The Big Time Is a Mystery Morpheus Would Approve Of

All the Change World's a stage, and one man in his part plays many times — though Fritz Leiber's The Big Time is less a time-travel tale and more Agatha Christie-style Matrix, in play form.

Rules. Rules are what I keep coming back to as I think about this book, which won the Hugo in 1958. Is it fair to say that rules are more essential to science fiction than they are to other genres?

I mean, they're essential to any story, outside of outlandish, arty, experimental stuff (and even then, really). But you don't see romance fans or western fans or plain old regular fiction fans getting up in arms over whether the Millennium Falcon can do such-and-such, or whether zombies could really beat Galactus. You don't find Time Lords restricted to twelve regenerations in other genres, or pets you can't feed after midnight, or concerns about "canon." And I suppose that makes sense — rules are what science fact is about, too, and surely some of the same pleasure centers light up whether you're recalling the Ferengi Rules of Acquisition or how a real quark works.

Anyway, rules are what The Big Time lives and dies by. They're as crucial to its success as they are to its failure to have become something larger.

The Big Time Is a Mystery Morpheus Would Approve Of

The book's first overarching success comes from circumventing the rules. (And isn't their circumventableness, like, the best part of rules? Nearly every one of Asimov's robot stories is predicated on that notion, anyway.) Leiber, the son of thespians, wrote The Big Time less as a novel per se and more as a play shaped like a novel. Almost all the action takes place in one room that you instinctively recognize as being about the size of a stage, and characters' entrances, exits, and movements across it are noticeably and elegantly choreographed. Plus, two of them speak in blank verse.

And (as io9 commenter Braak serendipitously pointed out this week) plays are subject to less rigorous standards of verisimilitude than, say, novels. So Leiber can get away with things — like skimpy character development — that he might not otherwise.

Most notably, for example, he has a couple who fall in love within minutes of meeting (technically, there's kind of a stalker-y thing going on there, but still, the romance is mutual and quick), and then the male half of it deciding rather abruptly to stage a revolution. It's all very sudden, and it should be jarring, but you automatically visualize it happening in front of you, as if you were in the audience, and you buy it.

Even the subject matter fits the theatrical style, involving as it does a small group of people wrestling with enormous, timeless questions. And they're literally timeless questions here: The cast are soldiers and support personnel fighting in the Change War, a conflict between two factions from the far future, the Spiders and the Snakes. The Spiders and Snakes muster their forces by pulling average people, from as far as a million years in the past and a million years in the future, out of their lives just before they die, bringing them into what's called the Change World, the zone beyond normal time and space. Then they send the recruits to different eras and places to conduct military actions, to change history.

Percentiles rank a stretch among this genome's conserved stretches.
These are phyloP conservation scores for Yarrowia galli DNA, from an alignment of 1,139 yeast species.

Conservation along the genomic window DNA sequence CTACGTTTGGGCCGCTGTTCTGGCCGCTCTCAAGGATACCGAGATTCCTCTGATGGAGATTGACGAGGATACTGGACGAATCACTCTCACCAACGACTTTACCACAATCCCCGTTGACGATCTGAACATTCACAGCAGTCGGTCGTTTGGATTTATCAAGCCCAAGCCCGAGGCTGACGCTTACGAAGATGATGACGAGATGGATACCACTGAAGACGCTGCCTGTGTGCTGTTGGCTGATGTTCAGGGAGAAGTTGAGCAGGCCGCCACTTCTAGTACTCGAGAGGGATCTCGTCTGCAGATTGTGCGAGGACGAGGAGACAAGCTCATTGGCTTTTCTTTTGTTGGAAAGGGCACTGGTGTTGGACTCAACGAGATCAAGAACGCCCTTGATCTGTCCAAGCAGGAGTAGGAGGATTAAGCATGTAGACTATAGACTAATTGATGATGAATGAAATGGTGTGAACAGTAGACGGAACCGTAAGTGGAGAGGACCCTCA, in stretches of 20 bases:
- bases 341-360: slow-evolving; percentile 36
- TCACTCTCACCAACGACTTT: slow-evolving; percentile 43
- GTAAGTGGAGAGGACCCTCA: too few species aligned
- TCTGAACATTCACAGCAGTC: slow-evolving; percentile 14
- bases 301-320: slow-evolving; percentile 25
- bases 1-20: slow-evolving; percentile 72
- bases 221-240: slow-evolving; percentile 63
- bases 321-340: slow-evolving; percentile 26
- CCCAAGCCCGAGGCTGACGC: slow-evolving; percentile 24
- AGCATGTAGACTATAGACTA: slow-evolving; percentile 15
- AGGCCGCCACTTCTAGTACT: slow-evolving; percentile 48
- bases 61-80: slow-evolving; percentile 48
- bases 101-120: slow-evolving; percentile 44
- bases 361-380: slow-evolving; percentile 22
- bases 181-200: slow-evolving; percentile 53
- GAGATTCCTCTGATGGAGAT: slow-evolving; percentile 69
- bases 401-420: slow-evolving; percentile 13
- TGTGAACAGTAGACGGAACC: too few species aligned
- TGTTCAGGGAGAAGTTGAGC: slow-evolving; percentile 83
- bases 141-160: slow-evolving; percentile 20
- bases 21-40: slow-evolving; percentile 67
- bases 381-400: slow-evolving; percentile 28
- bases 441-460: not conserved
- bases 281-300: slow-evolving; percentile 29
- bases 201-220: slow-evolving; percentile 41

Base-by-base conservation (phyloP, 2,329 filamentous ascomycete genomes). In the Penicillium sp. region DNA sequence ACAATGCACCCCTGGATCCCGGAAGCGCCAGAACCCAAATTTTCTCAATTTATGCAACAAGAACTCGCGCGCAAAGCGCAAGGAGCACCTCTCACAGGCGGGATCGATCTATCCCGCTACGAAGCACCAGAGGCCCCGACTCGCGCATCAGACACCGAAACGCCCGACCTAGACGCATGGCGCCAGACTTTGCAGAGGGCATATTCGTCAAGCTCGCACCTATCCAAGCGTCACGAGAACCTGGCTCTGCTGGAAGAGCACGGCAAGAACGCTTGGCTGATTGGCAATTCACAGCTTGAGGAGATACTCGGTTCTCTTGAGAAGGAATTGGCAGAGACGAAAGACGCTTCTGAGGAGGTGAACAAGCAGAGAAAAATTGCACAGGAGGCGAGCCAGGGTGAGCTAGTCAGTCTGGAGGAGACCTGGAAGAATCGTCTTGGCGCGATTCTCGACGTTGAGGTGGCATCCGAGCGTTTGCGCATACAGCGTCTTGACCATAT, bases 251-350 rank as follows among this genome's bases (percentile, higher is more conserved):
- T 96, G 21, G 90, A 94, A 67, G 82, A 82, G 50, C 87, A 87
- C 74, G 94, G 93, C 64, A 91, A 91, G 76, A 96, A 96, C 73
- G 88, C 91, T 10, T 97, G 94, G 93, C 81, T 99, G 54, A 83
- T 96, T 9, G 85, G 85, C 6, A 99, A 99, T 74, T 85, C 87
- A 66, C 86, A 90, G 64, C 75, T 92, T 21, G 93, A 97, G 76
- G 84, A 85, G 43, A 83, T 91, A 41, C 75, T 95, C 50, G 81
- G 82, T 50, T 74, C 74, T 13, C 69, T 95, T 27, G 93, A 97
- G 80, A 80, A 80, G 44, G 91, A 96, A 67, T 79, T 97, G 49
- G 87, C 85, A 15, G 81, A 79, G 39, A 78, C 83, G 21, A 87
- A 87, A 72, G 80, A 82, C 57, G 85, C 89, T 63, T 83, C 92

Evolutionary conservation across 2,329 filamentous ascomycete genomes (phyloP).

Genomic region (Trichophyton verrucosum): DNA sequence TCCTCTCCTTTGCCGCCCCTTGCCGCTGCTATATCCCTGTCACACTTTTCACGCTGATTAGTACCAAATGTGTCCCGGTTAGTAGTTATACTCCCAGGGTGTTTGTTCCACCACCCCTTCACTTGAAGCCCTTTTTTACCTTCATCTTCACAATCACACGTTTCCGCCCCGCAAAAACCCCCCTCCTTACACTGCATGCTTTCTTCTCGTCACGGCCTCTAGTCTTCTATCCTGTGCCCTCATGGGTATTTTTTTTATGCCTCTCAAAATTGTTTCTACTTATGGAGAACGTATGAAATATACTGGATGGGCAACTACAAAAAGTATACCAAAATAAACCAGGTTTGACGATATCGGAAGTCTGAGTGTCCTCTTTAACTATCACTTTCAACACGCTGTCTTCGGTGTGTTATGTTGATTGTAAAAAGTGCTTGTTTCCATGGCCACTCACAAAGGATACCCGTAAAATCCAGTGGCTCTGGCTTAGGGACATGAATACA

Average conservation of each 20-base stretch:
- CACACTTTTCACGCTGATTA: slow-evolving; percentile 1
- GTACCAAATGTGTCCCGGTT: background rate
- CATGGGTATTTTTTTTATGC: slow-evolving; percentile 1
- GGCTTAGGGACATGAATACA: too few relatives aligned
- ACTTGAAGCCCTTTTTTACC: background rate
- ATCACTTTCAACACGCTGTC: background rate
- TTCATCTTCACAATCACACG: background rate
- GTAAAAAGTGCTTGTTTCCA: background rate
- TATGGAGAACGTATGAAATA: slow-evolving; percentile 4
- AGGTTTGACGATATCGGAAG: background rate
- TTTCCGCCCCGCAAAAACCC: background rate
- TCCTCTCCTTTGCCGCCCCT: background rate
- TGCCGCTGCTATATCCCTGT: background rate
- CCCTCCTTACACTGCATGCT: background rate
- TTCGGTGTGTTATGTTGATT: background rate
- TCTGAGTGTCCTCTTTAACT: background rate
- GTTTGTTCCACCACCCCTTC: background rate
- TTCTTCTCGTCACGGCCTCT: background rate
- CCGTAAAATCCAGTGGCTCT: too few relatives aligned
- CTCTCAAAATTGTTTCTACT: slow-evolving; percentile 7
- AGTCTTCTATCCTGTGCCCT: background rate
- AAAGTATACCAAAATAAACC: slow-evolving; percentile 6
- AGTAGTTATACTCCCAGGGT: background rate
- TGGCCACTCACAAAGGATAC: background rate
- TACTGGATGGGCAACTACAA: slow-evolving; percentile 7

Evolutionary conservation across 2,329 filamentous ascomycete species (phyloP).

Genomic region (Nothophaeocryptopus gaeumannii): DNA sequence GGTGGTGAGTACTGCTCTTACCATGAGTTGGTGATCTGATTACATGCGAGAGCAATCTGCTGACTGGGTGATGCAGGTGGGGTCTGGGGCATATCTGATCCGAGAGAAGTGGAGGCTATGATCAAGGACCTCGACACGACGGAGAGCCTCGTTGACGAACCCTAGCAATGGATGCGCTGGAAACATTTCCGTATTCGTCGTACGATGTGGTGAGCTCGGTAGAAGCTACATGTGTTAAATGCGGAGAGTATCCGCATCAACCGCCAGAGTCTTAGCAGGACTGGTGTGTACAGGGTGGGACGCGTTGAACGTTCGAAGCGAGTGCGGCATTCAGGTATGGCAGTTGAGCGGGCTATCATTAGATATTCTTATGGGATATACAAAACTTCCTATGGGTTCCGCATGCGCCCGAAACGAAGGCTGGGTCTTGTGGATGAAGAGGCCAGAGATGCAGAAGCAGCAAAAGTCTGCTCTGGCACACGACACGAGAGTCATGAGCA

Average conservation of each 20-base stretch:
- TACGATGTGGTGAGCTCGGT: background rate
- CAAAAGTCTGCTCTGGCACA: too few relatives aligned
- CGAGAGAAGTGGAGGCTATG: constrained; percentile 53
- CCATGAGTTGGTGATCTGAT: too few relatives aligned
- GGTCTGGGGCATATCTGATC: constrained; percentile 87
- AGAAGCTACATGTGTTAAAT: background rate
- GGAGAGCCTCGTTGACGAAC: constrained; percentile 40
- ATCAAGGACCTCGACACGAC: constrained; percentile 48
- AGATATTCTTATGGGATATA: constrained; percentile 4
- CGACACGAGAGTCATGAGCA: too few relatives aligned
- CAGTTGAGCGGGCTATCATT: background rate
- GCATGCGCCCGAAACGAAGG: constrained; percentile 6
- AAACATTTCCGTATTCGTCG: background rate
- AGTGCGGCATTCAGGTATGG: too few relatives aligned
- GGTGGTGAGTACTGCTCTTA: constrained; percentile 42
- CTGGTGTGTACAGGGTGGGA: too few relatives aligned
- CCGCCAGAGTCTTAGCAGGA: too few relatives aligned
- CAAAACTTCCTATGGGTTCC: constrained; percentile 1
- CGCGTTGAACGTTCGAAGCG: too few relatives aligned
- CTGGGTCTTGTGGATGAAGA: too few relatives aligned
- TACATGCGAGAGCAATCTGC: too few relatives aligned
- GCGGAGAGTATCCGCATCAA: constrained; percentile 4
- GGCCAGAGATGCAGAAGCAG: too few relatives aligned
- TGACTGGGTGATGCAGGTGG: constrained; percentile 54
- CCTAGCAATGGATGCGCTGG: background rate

The Big Time Is a Mystery Morpheus Would Approve Of

There are, as you can imagine, a lot of rules about how it all works. The best is the law of the Conservation of Reality, which states that "when the past is changed, the future changes barely enough to adjust." It just feels true. Others get a little more complicated, and chief among Leiber's achievements is that he explains them clearly enough in a book that's only about 120 pages long, and has room left over to work them first into a mystery (that's the other genre of literature that thrives on rules) with a satisfying solution and second into a story that reaches a fairly profound conclusion.

He doesn't sacrifice the human element for artifice, either. Like the previous Hugo winner, The Big Time tells its story in the first person from the eyes of an entertainer — although rather than an actor, Greta Forzane is an escort whose job is to comfort and pleasure soldiers. I'm not sure you ever really get to know her — she's guarded, even inside her own head — but you do believe she's real, no qualification.

Given all of this (I mean, time travelers fighting an interplanetary war — and speaking in blank verse! — right?), the book seems like obvious fodder for the pop-culture machine. It's not, though, despite moments when the notion of warriors locked in an invisible struggle to determine the fate of humanity, governed by forces beyond their ken, may remind you of, like, Neo and Morpheus and Trinity or some other epic tale. It did me, anyway.

No, though there are sizable aspects to it, The Big Time is really a pretty small book. (And I mean that in a good way.) And frankly, Leiber's system of time travel probably is too complex to translate to the mainstream. But that's OK. This is still a haunting, multilayered, finely crafted work.

"Blogging the Hugos" appears every other weekend. In the next installment: A Case of Conscience, by James Blish, from 1959.

Moff's real name is Josh Wimmer, and he can usually be found here.